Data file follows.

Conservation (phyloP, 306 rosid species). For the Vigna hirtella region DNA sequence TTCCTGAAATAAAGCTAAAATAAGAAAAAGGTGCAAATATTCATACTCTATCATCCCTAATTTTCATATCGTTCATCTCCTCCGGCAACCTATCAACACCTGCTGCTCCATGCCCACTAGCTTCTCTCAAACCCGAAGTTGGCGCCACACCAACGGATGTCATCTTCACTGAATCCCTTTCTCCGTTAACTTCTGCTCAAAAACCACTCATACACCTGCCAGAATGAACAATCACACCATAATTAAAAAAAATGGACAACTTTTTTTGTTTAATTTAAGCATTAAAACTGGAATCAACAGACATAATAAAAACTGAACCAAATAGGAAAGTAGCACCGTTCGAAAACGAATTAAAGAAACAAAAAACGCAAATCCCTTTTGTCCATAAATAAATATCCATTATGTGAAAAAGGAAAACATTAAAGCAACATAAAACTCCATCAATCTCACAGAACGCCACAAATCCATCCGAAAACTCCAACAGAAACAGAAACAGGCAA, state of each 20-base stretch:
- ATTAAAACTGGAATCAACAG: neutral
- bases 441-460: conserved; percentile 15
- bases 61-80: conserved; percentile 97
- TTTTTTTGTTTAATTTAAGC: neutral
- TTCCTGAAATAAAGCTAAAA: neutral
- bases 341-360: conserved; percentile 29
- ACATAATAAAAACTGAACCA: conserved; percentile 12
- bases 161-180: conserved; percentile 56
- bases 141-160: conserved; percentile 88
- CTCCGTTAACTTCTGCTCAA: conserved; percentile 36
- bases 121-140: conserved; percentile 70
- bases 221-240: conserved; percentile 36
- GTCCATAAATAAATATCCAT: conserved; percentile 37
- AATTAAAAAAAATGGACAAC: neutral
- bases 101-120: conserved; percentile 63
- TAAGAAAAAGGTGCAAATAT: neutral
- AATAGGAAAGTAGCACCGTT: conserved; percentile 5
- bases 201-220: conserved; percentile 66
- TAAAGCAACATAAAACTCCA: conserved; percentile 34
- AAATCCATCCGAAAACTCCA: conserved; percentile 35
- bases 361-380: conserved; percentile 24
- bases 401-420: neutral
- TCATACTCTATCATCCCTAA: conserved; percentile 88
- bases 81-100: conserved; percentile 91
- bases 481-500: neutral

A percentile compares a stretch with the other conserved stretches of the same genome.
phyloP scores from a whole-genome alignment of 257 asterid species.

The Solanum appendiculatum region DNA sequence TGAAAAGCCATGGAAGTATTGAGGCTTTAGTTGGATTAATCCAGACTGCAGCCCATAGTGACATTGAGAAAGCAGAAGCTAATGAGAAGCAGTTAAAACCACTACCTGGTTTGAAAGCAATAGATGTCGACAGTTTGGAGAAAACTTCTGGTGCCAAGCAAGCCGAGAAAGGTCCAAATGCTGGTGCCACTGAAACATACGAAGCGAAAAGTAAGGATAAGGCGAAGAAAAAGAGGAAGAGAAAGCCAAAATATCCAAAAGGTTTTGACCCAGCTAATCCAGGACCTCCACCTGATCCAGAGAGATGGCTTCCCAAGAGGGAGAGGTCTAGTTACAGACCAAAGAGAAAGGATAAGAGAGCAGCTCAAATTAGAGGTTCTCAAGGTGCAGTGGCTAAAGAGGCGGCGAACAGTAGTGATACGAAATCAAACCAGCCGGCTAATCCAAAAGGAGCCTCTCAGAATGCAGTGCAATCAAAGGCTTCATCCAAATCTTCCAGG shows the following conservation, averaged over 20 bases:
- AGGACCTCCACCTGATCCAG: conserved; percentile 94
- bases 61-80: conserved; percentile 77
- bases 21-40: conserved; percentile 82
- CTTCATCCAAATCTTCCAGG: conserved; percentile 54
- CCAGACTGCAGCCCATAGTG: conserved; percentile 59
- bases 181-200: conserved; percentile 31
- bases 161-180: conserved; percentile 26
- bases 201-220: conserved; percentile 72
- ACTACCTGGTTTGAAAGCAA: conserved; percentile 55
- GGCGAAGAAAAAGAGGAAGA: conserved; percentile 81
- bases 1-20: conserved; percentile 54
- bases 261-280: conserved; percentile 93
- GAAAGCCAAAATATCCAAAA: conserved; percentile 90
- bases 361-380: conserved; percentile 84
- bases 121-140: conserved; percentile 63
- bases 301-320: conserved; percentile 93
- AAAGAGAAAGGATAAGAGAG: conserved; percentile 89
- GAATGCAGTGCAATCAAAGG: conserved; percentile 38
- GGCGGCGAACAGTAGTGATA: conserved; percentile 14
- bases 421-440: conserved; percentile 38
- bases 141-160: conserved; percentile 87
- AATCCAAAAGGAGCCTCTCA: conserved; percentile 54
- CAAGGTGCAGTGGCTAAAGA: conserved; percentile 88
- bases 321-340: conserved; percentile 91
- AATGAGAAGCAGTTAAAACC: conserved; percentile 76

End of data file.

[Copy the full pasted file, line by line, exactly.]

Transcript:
Conservation (phyloP, 306 rosid species). For the Vigna hirtella region DNA sequence TTCCTGAAATAAAGCTAAAATAAGAAAAAGGTGCAAATATTCATACTCTATCATCCCTAATTTTCATATCGTTCATCTCCTCCGGCAACCTATCAACACCTGCTGCTCCATGCCCACTAGCTTCTCTCAAACCCGAAGTTGGCGCCACACCAACGGATGTCATCTTCACTGAATCCCTTTCTCCGTTAACTTCTGCTCAAAAACCACTCATACACCTGCCAGAATGAACAATCACACCATAATTAAAAAAAATGGACAACTTTTTTTGTTTAATTTAAGCATTAAAACTGGAATCAACAGACATAATAAAAACTGAACCAAATAGGAAAGTAGCACCGTTCGAAAACGAATTAAAGAAACAAAAAACGCAAATCCCTTTTGTCCATAAATAAATATCCATTATGTGAAAAAGGAAAACATTAAAGCAACATAAAACTCCATCAATCTCACAGAACGCCACAAATCCATCCGAAAACTCCAACAGAAACAGAAACAGGCAA, state of each 20-base stretch:
- ATTAAAACTGGAATCAACAG: neutral
- bases 441-460: conserved; percentile 15
- bases 61-80: conserved; percentile 97
- TTTTTTTGTTTAATTTAAGC: neutral
- TTCCTGAAATAAAGCTAAAA: neutral
- bases 341-360: conserved; percentile 29
- ACATAATAAAAACTGAACCA: conserved; percentile 12
- bases 161-180: conserved; percentile 56
- bases 141-160: conserved; percentile 88
- CTCCGTTAACTTCTGCTCAA: conserved; percentile 36
- bases 121-140: conserved; percentile 70
- bases 221-240: conserved; percentile 36
- GTCCATAAATAAATATCCAT: conserved; percentile 37
- AATTAAAAAAAATGGACAAC: neutral
- bases 101-120: conserved; percentile 63
- TAAGAAAAAGGTGCAAATAT: neutral
- AATAGGAAAGTAGCACCGTT: conserved; percentile 5
- bases 201-220: conserved; percentile 66
- TAAAGCAACATAAAACTCCA: conserved; percentile 34
- AAATCCATCCGAAAACTCCA: conserved; percentile 35
- bases 361-380: conserved; percentile 24
- bases 401-420: neutral
- TCATACTCTATCATCCCTAA: conserved; percentile 88
- bases 81-100: conserved; percentile 91
- bases 481-500: neutral

A percentile compares a stretch with the other conserved stretches of the same genome.
phyloP scores from a whole-genome alignment of 257 asterid species.

The Solanum appendiculatum region DNA sequence TGAAAAGCCATGGAAGTATTGAGGCTTTAGTTGGATTAATCCAGACTGCAGCCCATAGTGACATTGAGAAAGCAGAAGCTAATGAGAAGCAGTTAAAACCACTACCTGGTTTGAAAGCAATAGATGTCGACAGTTTGGAGAAAACTTCTGGTGCCAAGCAAGCCGAGAAAGGTCCAAATGCTGGTGCCACTGAAACATACGAAGCGAAAAGTAAGGATAAGGCGAAGAAAAAGAGGAAGAGAAAGCCAAAATATCCAAAAGGTTTTGACCCAGCTAATCCAGGACCTCCACCTGATCCAGAGAGATGGCTTCCCAAGAGGGAGAGGTCTAGTTACAGACCAAAGAGAAAGGATAAGAGAGCAGCTCAAATTAGAGGTTCTCAAGGTGCAGTGGCTAAAGAGGCGGCGAACAGTAGTGATACGAAATCAAACCAGCCGGCTAATCCAAAAGGAGCCTCTCAGAATGCAGTGCAATCAAAGGCTTCATCCAAATCTTCCAGG shows the following conservation, averaged over 20 bases:
- AGGACCTCCACCTGATCCAG: conserved; percentile 94
- bases 61-80: conserved; percentile 77
- bases 21-40: conserved; percentile 82
- CTTCATCCAAATCTTCCAGG: conserved; percentile 54
- CCAGACTGCAGCCCATAGTG: conserved; percentile 59
- bases 181-200: conserved; percentile 31
- bases 161-180: conserved; percentile 26
- bases 201-220: conserved; percentile 72
- ACTACCTGGTTTGAAAGCAA: conserved; percentile 55
- GGCGAAGAAAAAGAGGAAGA: conserved; percentile 81
- bases 1-20: conserved; percentile 54
- bases 261-280: conserved; percentile 93
- GAAAGCCAAAATATCCAAAA: conserved; percentile 90
- bases 361-380: conserved; percentile 84
- bases 121-140: conserved; percentile 63
- bases 301-320: conserved; percentile 93
- AAAGAGAAAGGATAAGAGAG: conserved; percentile 89
- GAATGCAGTGCAATCAAAGG: conserved; percentile 38
- GGCGGCGAACAGTAGTGATA: conserved; percentile 14
- bases 421-440: conserved; percentile 38
- bases 141-160: conserved; percentile 87
- AATCCAAAAGGAGCCTCTCA: conserved; percentile 54
- CAAGGTGCAGTGGCTAAAGA: conserved; percentile 88
- bases 321-340: conserved; percentile 91
- AATGAGAAGCAGTTAAAACC: conserved; percentile 76